Pennsylvania's latest measles patient is a York doctor who was fully vaccinated against the disease, according to a social media post by WellSpan Health.
In an audio recording shared by the system, Dr. Jennifer McCabe of WellSpan Stony Brook Health Center said she had the recommended two shots of the MMR vaccine.
And blood tests — including one in the last few days — repeatedly showed that she had presumed immunity to the disease.
Over the weekend, Pennsylvania Department of Health announced a fresh round of potential measles exposures in York County.
They included much of last Monday through Thursday at the office where McCabe practiced — WellSpan Stony Brook Health Center, 4222 E. Market St., Lincoln Highway, York.
“WellSpan and I followed all the CDC and Department of Health guidelines,” McCabe said. “My vaccinations didn’t prevent me from getting the measles, but it did lessen my symptoms and and likely made me less contagious to the community.”
The Stony Brook practice and WellSpan York Hospital were among the handful of places in Hershey and York where where the department previously noted possible exposures in late August.
People affected by the August exposures could still become sick within the next week, according to the department.
The CDC says one MMR shot is is about 93% effective against measles, and the full recommended dose of two shots is about 97% effective.
McCabe ended the recording by imploring people to “get vaccinated and educate yourself.”
“If everyone gets vaccinated, the likelihood that people like me would be exposed is very small,” she said.
Measles can be infectious before people realize they have the disease, and that is what happened with McCabe, according to WellSpan.
McCabe said she did not have symptoms while treating patients and has not left her home since the symptoms began.
WellSpan spokesman Brett Marcy said the system started requiring all newly hired employees to show proof of full vaccination or a blood test indicating presumed immunity in September 2018, and is now reviewing records for everyone hired before then and requiring all without record of full vaccination to receive the necessary immunizations.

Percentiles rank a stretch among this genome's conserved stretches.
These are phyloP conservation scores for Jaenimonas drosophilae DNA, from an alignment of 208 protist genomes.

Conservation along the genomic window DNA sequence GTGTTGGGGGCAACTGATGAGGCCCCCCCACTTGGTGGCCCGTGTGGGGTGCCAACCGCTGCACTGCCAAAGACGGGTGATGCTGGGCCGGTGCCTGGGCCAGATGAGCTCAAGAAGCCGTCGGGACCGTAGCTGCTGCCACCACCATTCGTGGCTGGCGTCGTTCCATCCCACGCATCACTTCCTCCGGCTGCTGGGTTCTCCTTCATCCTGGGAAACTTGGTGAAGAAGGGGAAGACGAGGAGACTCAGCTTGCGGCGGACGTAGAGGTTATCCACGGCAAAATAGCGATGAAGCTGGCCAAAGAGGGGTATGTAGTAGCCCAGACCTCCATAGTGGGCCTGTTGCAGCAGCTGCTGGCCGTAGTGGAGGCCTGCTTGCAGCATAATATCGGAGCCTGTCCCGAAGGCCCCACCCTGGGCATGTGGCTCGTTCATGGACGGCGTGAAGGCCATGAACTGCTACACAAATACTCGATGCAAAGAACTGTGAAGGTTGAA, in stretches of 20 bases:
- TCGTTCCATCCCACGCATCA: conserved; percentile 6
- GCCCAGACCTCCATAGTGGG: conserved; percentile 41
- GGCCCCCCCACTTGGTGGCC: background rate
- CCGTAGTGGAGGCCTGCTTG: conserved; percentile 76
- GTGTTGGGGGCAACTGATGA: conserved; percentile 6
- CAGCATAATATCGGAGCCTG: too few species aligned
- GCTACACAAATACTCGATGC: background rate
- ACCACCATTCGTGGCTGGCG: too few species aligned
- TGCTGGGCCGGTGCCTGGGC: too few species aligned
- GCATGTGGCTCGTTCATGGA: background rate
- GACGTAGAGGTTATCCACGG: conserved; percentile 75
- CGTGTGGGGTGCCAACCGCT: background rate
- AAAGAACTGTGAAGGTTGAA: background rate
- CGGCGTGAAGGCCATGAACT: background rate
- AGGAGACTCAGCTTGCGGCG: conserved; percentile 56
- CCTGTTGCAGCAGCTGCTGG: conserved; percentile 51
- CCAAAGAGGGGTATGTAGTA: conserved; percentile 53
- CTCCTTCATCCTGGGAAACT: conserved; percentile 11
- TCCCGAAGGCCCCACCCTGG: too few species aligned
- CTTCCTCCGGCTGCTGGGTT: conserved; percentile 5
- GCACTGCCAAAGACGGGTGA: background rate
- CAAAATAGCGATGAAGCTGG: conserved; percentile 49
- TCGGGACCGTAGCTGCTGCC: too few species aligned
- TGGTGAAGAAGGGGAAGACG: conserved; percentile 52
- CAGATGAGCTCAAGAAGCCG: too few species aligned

After the August incidents, Marcy said, WellSpan started precautions including screening all hospital patients and visitors for potential measles exposure.
And, he said, there are “negative airflow” rooms cordoned off from the airflow of the rest of the building for any measles patients that would need to be treated there.
Pennsylvania has had 15 confirmed measles cases so far this year, according to the department. That included a June one in Lancaster County and two previous ones linked here.
Monday’s report from the CDC was the first in eight months with no new confirmed U.S. cases of measles, the Associated Press reported.
That’s because the latest Pennsylvania case was only confirmed Monday — too late to be included in the count — according to the department.
If you are a WellSpan patient experiencing measles symptoms, or are concerned about a possible exposure at a WellSpan facility, please call the WellSpan Measles Exposure Hotline at 1-855-851-3641 rather than go to a care facility. https://t.co/zbewCXHchk— WellSpan Health (@WellSpan) September 15, 2019
WellSpan physician Jennifer McCabe, M.D., speaks publicly about her diagnosis as the second confirmed case of measles in York County – despite being fully vaccinated – and why she still believes everyone should get vaccinated. https://t.co/sUMaRAzjYM— WellSpan Health (@WellSpan) September 16, 2019
Next week's report will have at least 1, as it was just confirmed today in York County, Pennsylvania -- in no less than a fully vaccinated doctor who said blood tests repeatedly showed presumed immunity. https://t.co/80UvG1OL8V https://t.co/XDAZKeWCTJ— Heather Stauffer (@HStaufferLNP) September 16, 2019